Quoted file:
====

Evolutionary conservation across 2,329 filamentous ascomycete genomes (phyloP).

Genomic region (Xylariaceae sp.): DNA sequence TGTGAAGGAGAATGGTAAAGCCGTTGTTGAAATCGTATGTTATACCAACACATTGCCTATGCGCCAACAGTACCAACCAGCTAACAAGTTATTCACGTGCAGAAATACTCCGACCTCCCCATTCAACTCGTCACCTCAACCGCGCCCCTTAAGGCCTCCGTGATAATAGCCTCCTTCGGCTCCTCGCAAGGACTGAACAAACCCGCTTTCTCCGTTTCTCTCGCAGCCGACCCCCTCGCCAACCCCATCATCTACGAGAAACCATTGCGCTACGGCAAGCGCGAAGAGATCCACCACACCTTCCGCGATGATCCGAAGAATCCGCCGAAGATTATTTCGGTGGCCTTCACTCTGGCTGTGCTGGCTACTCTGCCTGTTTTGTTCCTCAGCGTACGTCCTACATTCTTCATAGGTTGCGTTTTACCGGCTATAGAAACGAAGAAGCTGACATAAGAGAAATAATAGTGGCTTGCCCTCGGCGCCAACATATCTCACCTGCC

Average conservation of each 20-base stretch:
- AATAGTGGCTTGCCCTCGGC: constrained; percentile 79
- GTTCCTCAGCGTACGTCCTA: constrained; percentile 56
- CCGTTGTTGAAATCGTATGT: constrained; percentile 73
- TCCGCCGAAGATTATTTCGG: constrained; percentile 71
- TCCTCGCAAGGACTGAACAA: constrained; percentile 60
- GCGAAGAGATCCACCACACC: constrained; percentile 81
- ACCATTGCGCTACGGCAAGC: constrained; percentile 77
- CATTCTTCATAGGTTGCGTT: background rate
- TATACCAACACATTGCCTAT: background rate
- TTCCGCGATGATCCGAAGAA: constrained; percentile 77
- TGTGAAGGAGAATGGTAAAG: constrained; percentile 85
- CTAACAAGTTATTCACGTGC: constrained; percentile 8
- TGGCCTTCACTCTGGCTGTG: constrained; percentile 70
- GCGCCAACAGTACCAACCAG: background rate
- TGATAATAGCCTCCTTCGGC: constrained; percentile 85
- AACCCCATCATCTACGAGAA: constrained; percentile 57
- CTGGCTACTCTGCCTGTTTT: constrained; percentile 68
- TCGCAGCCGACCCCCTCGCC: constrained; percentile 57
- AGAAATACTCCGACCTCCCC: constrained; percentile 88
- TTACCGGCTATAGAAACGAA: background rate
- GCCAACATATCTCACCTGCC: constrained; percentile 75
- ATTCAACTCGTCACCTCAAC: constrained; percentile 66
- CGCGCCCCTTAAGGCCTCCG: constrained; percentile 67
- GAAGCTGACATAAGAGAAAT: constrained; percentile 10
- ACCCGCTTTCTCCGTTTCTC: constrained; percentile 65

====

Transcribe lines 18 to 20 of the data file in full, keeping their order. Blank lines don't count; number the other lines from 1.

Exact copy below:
- TGATAATAGCCTCCTTCGGC: constrained; percentile 85
- AACCCCATCATCTACGAGAA: constrained; percentile 57
- CTGGCTACTCTGCCTGTTTT: constrained; percentile 68